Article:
Reserves and Surplus

Reserves and Surplus Meaning

Reserves and Surplus are all the cumulative amount of retained earnings recorded as a part of the Shareholders Equity and are earmarked by the company for specific purposes like buying of fixed assets, payment for legal settlements, debts repayments or payment of dividends etc.

Types of Reserves and Surplus on Balance Sheet

#1 – General Reserve

A general reserveGeneral ReserveGeneral reserve is the amount kept aside from the profit earned by the company during its normal course of the operation to meet future needs like contingencies, strengthening the company’s financial position, increasing working capital, paying dividends, offsetting specific future more is also known as a revenue reserveRevenue ReserveRevenue Reserve, also known as Retained Earnings, is a reserve type created out of profits that a business generates from its operating activities over a given period. It is used to expand the business operations or to handle contingencies in the long run. read more. The amount kept separately by an entity from its profits for the future purpose is known as revenue reserves. It is simply the retained earnings of an entity kept aside from the entity’s profits for meeting certain or uncertain obligations.

#2 – Capital Reserve

Capital ReserveCapital ReserveCapital reserve is a reserve that is formed from the company's profits earned from its non-operating activities during a period of time and is retained for the purpose of financing the company's long-term projects or writing off its capital expenses in the more refers to a part of the profit which is kept by an entity for a specific purpose, like providing for financing long-term projects or writing off any capital expenses. This reserve, created from any capital profit of an entity that is earned from profit other than the company’s core operations.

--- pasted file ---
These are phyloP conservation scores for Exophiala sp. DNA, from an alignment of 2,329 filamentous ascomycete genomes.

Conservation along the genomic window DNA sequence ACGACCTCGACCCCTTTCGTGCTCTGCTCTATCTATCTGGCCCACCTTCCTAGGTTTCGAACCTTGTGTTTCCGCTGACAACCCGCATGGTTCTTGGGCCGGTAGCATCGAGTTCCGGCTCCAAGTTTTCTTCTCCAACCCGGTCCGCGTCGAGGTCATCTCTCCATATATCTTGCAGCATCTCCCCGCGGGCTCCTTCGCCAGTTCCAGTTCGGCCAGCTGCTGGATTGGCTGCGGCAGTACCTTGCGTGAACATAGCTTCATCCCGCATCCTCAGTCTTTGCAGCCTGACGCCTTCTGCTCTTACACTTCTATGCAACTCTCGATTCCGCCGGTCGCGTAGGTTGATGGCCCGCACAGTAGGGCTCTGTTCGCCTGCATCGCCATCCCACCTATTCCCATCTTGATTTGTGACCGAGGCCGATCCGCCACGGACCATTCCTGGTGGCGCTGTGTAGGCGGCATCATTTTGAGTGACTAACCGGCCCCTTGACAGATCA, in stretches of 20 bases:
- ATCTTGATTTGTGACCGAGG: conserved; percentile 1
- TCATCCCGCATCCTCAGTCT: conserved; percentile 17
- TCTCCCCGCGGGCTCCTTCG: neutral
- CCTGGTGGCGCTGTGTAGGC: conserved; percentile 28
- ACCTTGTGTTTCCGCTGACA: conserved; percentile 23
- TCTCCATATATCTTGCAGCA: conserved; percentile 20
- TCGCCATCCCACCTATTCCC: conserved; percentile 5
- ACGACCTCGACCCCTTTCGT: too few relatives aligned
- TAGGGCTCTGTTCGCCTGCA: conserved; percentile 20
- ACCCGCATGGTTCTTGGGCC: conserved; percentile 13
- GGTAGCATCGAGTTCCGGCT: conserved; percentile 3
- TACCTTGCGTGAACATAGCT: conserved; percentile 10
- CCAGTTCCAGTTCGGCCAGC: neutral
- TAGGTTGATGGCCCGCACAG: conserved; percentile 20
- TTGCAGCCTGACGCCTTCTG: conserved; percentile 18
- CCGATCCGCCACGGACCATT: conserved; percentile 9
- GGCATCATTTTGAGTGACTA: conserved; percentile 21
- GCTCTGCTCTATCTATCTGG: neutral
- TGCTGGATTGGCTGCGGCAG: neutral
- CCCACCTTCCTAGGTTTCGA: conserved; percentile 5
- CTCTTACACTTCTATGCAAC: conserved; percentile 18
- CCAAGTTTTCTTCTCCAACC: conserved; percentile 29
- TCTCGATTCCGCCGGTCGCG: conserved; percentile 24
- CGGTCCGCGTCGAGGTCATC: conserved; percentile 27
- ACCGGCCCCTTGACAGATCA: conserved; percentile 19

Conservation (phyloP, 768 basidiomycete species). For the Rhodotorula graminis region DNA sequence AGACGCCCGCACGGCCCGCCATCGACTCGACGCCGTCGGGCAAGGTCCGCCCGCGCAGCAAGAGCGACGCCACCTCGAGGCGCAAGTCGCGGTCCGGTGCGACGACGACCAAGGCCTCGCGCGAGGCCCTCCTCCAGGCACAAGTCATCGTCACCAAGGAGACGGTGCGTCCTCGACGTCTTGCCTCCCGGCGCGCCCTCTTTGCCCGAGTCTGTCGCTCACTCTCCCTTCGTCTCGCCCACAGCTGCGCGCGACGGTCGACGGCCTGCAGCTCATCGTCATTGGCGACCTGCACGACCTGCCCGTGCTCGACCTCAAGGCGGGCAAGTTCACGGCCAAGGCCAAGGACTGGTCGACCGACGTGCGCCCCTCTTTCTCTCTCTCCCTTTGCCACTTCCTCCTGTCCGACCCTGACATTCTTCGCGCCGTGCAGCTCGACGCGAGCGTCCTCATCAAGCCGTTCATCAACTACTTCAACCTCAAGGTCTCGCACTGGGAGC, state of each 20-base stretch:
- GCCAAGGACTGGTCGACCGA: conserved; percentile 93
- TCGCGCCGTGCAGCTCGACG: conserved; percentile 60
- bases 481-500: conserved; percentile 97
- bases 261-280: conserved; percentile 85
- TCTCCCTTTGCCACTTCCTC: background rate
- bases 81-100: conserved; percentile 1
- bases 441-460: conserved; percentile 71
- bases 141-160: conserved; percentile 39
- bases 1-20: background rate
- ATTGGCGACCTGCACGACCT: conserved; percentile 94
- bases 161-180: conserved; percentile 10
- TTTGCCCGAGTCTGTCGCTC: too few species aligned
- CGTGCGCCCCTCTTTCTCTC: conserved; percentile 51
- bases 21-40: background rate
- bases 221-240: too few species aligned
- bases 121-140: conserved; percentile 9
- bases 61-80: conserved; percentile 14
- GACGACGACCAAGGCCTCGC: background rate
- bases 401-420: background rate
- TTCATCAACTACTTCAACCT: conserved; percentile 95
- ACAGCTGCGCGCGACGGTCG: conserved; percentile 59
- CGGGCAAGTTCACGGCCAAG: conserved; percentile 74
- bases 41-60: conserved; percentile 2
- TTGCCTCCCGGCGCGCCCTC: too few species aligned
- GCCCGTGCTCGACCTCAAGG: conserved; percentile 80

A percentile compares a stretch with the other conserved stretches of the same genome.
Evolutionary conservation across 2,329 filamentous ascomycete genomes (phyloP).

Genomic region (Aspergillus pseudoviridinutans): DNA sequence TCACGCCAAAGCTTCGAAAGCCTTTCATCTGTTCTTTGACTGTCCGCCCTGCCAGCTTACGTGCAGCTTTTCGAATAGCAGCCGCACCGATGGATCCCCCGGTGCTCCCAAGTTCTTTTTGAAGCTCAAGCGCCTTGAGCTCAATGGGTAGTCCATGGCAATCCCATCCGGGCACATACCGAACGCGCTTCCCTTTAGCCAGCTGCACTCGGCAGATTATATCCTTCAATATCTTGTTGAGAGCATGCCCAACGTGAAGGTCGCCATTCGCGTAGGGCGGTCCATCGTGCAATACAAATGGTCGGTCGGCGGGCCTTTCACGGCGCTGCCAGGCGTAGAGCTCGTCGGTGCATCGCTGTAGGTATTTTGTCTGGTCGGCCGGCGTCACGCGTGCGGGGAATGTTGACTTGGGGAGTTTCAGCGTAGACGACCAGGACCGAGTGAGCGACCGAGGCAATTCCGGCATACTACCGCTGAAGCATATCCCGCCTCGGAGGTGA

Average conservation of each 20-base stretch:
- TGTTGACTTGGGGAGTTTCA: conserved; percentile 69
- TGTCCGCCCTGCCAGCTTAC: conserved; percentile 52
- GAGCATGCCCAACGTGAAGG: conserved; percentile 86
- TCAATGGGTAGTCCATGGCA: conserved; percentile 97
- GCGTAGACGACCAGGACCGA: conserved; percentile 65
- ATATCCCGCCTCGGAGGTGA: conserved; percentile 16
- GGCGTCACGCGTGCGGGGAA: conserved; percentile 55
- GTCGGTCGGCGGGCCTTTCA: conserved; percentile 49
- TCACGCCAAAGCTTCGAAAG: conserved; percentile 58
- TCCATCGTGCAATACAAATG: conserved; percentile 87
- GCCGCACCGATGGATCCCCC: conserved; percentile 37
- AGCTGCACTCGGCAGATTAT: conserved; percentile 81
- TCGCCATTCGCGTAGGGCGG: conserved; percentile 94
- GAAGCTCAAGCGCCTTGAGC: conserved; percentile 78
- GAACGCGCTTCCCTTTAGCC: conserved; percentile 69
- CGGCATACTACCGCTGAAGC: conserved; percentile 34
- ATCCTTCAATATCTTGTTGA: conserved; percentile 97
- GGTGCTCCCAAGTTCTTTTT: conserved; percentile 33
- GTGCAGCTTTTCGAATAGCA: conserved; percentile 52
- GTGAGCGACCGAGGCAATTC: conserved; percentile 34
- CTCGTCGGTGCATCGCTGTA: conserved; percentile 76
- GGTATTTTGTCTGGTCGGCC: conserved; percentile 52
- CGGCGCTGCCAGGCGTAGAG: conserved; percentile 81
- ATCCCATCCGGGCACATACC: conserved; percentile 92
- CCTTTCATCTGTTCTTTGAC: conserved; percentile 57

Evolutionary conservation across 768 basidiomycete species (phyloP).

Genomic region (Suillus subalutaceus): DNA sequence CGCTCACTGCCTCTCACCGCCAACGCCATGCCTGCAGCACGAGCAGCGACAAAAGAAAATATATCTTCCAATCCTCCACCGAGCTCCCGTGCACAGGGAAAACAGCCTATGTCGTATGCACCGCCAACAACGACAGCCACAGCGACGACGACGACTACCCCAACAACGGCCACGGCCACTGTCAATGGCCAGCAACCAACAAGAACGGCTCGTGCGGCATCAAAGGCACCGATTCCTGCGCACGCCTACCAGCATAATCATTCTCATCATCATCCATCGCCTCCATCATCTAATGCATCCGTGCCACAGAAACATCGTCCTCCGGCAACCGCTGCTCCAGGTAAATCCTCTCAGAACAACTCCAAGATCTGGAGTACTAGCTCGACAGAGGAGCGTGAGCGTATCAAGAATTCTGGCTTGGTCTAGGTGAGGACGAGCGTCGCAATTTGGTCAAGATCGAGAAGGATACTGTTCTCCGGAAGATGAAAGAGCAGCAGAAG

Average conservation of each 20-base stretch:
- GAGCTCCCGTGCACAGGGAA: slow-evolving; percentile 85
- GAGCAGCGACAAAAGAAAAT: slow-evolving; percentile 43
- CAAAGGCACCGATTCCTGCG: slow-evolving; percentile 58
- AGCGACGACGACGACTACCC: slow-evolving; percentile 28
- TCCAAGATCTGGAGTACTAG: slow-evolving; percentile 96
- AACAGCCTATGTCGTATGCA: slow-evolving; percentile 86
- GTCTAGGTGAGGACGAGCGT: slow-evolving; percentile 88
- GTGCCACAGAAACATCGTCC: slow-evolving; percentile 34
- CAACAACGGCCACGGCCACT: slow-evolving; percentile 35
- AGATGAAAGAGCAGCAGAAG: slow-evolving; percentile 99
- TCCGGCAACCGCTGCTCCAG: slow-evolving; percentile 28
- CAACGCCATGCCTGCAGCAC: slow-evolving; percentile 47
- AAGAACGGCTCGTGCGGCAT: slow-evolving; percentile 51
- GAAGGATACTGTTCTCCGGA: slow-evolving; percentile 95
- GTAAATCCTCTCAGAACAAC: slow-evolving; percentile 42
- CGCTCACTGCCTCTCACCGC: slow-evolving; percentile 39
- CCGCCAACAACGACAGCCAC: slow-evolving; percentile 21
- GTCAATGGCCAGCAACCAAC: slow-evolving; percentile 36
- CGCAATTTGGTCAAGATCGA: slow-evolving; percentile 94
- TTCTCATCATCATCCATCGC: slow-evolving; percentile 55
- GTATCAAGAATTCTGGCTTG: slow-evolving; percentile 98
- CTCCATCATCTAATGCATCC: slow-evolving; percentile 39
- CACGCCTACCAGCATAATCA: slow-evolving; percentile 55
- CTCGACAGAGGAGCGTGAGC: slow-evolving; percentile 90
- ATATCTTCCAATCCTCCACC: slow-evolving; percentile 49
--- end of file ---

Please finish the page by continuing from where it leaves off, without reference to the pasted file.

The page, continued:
#3 – Capital Redemption Reserve

Capital Redemption Reserve is created out of the undistributed profits that are general reserve or the Profit and loss accountProfit And Loss AccountThe Profit & Loss account, also known as the Income statement, is a financial statement that summarizes an organization's revenue and costs incurred during the financial period and is indicative of the company's financial performance by showing whether the company made a profit or incurred losses during that more on the redemption of preference shares or during buyback of own sharesBuyback Of Own SharesShare buyback refers to the repurchase of the company’s own outstanding shares from the open market using the accumulated funds of the company to decrease the outstanding shares in the company’s balance sheet. This is done either to increase the value of the existing shares or to prevent various shareholders from controlling the more to reduce the share capital.

#4 – Dividend Reserve

Dividend reserve is the amount that is kept in a separate account for ensuring that a similar amount of the dividend is declared every year.

Reserves and-Surplus